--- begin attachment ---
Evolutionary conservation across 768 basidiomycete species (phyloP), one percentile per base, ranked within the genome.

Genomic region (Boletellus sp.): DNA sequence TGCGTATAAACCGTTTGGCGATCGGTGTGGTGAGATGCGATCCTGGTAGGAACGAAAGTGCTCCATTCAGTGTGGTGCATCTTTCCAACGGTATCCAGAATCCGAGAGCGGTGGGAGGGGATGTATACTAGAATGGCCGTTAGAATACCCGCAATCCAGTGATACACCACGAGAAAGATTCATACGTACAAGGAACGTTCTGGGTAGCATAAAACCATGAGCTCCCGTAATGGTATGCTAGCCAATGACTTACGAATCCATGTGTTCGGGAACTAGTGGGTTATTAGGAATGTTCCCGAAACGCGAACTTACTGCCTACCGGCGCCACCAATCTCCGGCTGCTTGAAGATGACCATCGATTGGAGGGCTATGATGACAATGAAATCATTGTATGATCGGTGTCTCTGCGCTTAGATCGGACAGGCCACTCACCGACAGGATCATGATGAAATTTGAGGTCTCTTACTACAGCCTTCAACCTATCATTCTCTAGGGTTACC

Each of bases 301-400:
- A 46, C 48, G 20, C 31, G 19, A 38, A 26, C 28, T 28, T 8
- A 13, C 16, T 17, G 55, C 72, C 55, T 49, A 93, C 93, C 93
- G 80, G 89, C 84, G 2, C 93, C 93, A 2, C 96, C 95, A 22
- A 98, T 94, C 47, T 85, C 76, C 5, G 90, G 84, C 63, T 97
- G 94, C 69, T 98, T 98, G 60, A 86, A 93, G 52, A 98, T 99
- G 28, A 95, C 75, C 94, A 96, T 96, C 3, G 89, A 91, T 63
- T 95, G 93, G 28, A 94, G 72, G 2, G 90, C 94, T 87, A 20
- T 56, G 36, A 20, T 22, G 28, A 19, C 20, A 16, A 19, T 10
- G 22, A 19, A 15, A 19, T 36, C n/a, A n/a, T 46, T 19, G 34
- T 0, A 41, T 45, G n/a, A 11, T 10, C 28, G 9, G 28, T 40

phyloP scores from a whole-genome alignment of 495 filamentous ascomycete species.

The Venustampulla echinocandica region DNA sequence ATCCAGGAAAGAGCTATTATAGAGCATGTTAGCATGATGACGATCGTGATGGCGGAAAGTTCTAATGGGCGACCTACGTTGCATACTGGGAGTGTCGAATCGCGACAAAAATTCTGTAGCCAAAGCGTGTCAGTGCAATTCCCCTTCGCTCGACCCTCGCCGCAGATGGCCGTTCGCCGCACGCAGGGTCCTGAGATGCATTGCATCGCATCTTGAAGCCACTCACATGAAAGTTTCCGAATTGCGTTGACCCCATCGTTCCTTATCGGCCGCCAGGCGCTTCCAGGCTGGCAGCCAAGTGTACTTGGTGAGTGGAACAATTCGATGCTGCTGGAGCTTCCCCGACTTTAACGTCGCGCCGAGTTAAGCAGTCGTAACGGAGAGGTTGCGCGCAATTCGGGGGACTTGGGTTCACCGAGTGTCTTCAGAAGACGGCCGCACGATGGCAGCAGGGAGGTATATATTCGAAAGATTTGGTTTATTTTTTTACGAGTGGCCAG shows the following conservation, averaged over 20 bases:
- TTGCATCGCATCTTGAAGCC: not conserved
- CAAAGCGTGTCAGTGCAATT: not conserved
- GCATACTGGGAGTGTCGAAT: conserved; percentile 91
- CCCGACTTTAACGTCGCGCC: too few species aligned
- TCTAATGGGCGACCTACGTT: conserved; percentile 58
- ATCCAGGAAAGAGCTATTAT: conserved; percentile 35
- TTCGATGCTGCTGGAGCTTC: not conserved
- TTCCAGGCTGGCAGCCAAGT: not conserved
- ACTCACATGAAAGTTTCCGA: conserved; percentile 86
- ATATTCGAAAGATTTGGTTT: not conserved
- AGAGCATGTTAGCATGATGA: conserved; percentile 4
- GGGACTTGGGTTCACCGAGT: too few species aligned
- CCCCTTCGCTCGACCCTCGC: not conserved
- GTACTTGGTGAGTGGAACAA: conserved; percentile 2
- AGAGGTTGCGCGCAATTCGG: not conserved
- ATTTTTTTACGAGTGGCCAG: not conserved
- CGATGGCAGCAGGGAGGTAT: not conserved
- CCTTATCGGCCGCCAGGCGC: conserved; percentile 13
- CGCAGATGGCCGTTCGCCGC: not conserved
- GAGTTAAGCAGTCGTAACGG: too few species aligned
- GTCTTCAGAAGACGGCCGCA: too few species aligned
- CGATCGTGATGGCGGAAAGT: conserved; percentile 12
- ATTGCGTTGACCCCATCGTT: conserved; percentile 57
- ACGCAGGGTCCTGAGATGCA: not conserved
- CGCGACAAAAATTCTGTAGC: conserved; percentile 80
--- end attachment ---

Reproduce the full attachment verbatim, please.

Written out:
Evolutionary conservation across 768 basidiomycete species (phyloP), one percentile per base, ranked within the genome.

Genomic region (Boletellus sp.): DNA sequence TGCGTATAAACCGTTTGGCGATCGGTGTGGTGAGATGCGATCCTGGTAGGAACGAAAGTGCTCCATTCAGTGTGGTGCATCTTTCCAACGGTATCCAGAATCCGAGAGCGGTGGGAGGGGATGTATACTAGAATGGCCGTTAGAATACCCGCAATCCAGTGATACACCACGAGAAAGATTCATACGTACAAGGAACGTTCTGGGTAGCATAAAACCATGAGCTCCCGTAATGGTATGCTAGCCAATGACTTACGAATCCATGTGTTCGGGAACTAGTGGGTTATTAGGAATGTTCCCGAAACGCGAACTTACTGCCTACCGGCGCCACCAATCTCCGGCTGCTTGAAGATGACCATCGATTGGAGGGCTATGATGACAATGAAATCATTGTATGATCGGTGTCTCTGCGCTTAGATCGGACAGGCCACTCACCGACAGGATCATGATGAAATTTGAGGTCTCTTACTACAGCCTTCAACCTATCATTCTCTAGGGTTACC

Each of bases 301-400:
- A 46, C 48, G 20, C 31, G 19, A 38, A 26, C 28, T 28, T 8
- A 13, C 16, T 17, G 55, C 72, C 55, T 49, A 93, C 93, C 93
- G 80, G 89, C 84, G 2, C 93, C 93, A 2, C 96, C 95, A 22
- A 98, T 94, C 47, T 85, C 76, C 5, G 90, G 84, C 63, T 97
- G 94, C 69, T 98, T 98, G 60, A 86, A 93, G 52, A 98, T 99
- G 28, A 95, C 75, C 94, A 96, T 96, C 3, G 89, A 91, T 63
- T 95, G 93, G 28, A 94, G 72, G 2, G 90, C 94, T 87, A 20
- T 56, G 36, A 20, T 22, G 28, A 19, C 20, A 16, A 19, T 10
- G 22, A 19, A 15, A 19, T 36, C n/a, A n/a, T 46, T 19, G 34
- T 0, A 41, T 45, G n/a, A 11, T 10, C 28, G 9, G 28, T 40

phyloP scores from a whole-genome alignment of 495 filamentous ascomycete species.

The Venustampulla echinocandica region DNA sequence ATCCAGGAAAGAGCTATTATAGAGCATGTTAGCATGATGACGATCGTGATGGCGGAAAGTTCTAATGGGCGACCTACGTTGCATACTGGGAGTGTCGAATCGCGACAAAAATTCTGTAGCCAAAGCGTGTCAGTGCAATTCCCCTTCGCTCGACCCTCGCCGCAGATGGCCGTTCGCCGCACGCAGGGTCCTGAGATGCATTGCATCGCATCTTGAAGCCACTCACATGAAAGTTTCCGAATTGCGTTGACCCCATCGTTCCTTATCGGCCGCCAGGCGCTTCCAGGCTGGCAGCCAAGTGTACTTGGTGAGTGGAACAATTCGATGCTGCTGGAGCTTCCCCGACTTTAACGTCGCGCCGAGTTAAGCAGTCGTAACGGAGAGGTTGCGCGCAATTCGGGGGACTTGGGTTCACCGAGTGTCTTCAGAAGACGGCCGCACGATGGCAGCAGGGAGGTATATATTCGAAAGATTTGGTTTATTTTTTTACGAGTGGCCAG shows the following conservation, averaged over 20 bases:
- TTGCATCGCATCTTGAAGCC: not conserved
- CAAAGCGTGTCAGTGCAATT: not conserved
- GCATACTGGGAGTGTCGAAT: conserved; percentile 91
- CCCGACTTTAACGTCGCGCC: too few species aligned
- TCTAATGGGCGACCTACGTT: conserved; percentile 58
- ATCCAGGAAAGAGCTATTAT: conserved; percentile 35
- TTCGATGCTGCTGGAGCTTC: not conserved
- TTCCAGGCTGGCAGCCAAGT: not conserved
- ACTCACATGAAAGTTTCCGA: conserved; percentile 86
- ATATTCGAAAGATTTGGTTT: not conserved
- AGAGCATGTTAGCATGATGA: conserved; percentile 4
- GGGACTTGGGTTCACCGAGT: too few species aligned
- CCCCTTCGCTCGACCCTCGC: not conserved
- GTACTTGGTGAGTGGAACAA: conserved; percentile 2
- AGAGGTTGCGCGCAATTCGG: not conserved
- ATTTTTTTACGAGTGGCCAG: not conserved
- CGATGGCAGCAGGGAGGTAT: not conserved
- CCTTATCGGCCGCCAGGCGC: conserved; percentile 13
- CGCAGATGGCCGTTCGCCGC: not conserved
- GAGTTAAGCAGTCGTAACGG: too few species aligned
- GTCTTCAGAAGACGGCCGCA: too few species aligned
- CGATCGTGATGGCGGAAAGT: conserved; percentile 12
- ATTGCGTTGACCCCATCGTT: conserved; percentile 57
- ACGCAGGGTCCTGAGATGCA: not conserved
- CGCGACAAAAATTCTGTAGC: conserved; percentile 80